purposes of calculation of book profits in terms of clause (i) of the
Explanation 1 to Section 115JB of the Act. It is pointed out by the Petitioner
that the said clause was inserted with retrospective effect from 1st April,
2009. Clearly, the said clause did not exist at the time of filing of the return
of income on 29th October, 2004. It is further pointed out that in CIT v.
HCL Comnet Systems and Services Ltd [2008] 305 ITR 409 (SC), the
Supreme Court clarified that the question of adding back the provision for
doubtful debts in terms of the said clause would not arise. It is further
pointed out that in the subsequent AY i.e. 2005-06, this issue was discussed
and the Assessee's claim was accepted in the light of the decision in CIT v.

    W.P.(C).6729/2011                                                Page 15 of 20
HCL Comnet Systems (supra).

28. In CIT v. SIL Investments Ltd. [2011] 339 ITR 166 (Del) it was held by
this Court that where a claim is rendered inadmissible on account of an
amendment to the law introduced subsequently though with retrospective
effect, which covers the relevant previous year, it cannot be said that there
was any failure on the part of the Assessee to disclose truly and fully all the
material facts.

29. In the present case, the Assessee had already made a full and true
disclosure of all the relevant materials in the first instance when the original
assessment was framed. This included the account books, tax audit reports
etc. The return was picked up for scrutiny and after two questionnaires were
answered to the AO's satisfaction by the Assessee, the assessment was
framed under Section 143 (3) of the Act. In the circumstances, the reference
by the AO to Explanation 1 to Section 147 of the Act is, misconceived for
the simple reason that once the original return was picked up for scrutiny
and the accounts and other documents were subjected to a detailed
examination by the AO, the question of there being no full and true
disclosure of the material facts did not arise. Significantly, the reasons for
re-opening fail to mention which material was failed to be disclosed by the
Assessee. In similar circumstances in Global Signal Cables (India) Pvt. Ltd.
v. Dy. CIT [2014] 368 ITR 609 (Del) this Court invalidated the re-opening
of the assessment under Section 148 of the Act.

30. Reason (2) for reopening of the assessment is that despite the Assessee

    W.P.(C).6729/2011                                                Page 16 of 20
earning dividend of Rs. 1,85,30,220/- which was treated as exempt under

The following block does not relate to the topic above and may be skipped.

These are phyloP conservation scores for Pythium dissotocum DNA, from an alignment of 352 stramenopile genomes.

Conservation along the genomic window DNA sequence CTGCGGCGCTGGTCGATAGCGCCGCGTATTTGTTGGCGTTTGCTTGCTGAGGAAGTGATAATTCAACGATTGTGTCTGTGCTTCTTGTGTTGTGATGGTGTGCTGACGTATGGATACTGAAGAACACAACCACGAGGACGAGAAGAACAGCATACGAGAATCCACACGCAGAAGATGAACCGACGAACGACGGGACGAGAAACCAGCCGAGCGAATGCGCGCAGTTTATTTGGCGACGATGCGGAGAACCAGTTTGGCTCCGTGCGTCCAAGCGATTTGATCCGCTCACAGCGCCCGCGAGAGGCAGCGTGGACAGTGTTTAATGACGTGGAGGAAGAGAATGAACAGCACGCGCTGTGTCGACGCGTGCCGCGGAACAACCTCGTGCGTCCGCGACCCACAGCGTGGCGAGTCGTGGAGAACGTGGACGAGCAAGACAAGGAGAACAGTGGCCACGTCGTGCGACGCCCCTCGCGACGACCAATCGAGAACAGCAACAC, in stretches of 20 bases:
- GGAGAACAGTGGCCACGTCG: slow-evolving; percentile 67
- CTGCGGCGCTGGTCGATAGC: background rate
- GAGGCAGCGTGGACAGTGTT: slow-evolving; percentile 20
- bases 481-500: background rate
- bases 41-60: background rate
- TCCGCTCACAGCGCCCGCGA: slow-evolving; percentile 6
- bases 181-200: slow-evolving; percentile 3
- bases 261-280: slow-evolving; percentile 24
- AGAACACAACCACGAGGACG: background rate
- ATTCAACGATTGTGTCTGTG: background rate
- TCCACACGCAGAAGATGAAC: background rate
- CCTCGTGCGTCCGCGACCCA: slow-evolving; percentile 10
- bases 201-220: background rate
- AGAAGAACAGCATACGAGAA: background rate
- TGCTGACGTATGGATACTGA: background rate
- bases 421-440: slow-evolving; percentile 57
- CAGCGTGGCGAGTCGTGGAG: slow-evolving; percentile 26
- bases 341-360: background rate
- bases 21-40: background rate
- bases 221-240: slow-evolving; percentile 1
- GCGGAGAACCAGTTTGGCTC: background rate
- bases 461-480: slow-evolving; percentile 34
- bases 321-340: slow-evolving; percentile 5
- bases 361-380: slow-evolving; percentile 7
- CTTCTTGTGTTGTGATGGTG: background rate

Section 10 (34) of the Act, no disallowance of expenditure was made under
Section 14-A of the Act. It is alleged that the Assessee failed to produce details
to show that no expenditure was incurred on earning of the said exempt income.

31. It is seen that during the original assessment proceedings under Section
143(3) of the Act, there was a specific query raised by the AO in the letter
dated 24th December, 2004 addressed to the Assessee. Question 8 required
the assessee to give details of dividend exempt under Section 10 (34)
received from HDFC along with copies of accounts. It is further seen that
Question 9 of the AO's letter dated 25th February, 2005 was regarding the
dividend of Rs.1.85 crores received from HDFC. The Assessee submitted
detailed replies in this regard on 31st January, 2005 enclosing the complete
details. Another reply was furnished on 16th March, 2005. Para 8 of the said
reply deals with in detail with the query regarding the dividend of Rs.1.85
crores received from HDFC.

32. Here again it requires to be observed that the reason for re-opening the
assessment, specific to reason (2), fails to spell out the material that was
failed to be fully and truly disclosed by the Assessee. It is therefore, not
possible to conclude that the jurisdictional 'trigger' for re-opening the
assessment was present. As observed in Madhukar Khosla v. Asst. CIT
[2014] 367 ITR 165 (Del):
      "The foundation of the AO's jurisdiction and the raison d'etre of a
      reassessment notice are the "reasons to believe". Now this should
      have a relation or link with an objective fact, in the form of
      information or facts external to the materials on the record. Such
      external facts or material constitute the driver, or the key which

    W.P.(C).6729/2011                                                  Page 17 of 20
      enables the authority to legitimately re-open the completed
      assessment. In absence of this objective 'trigger', the AO does not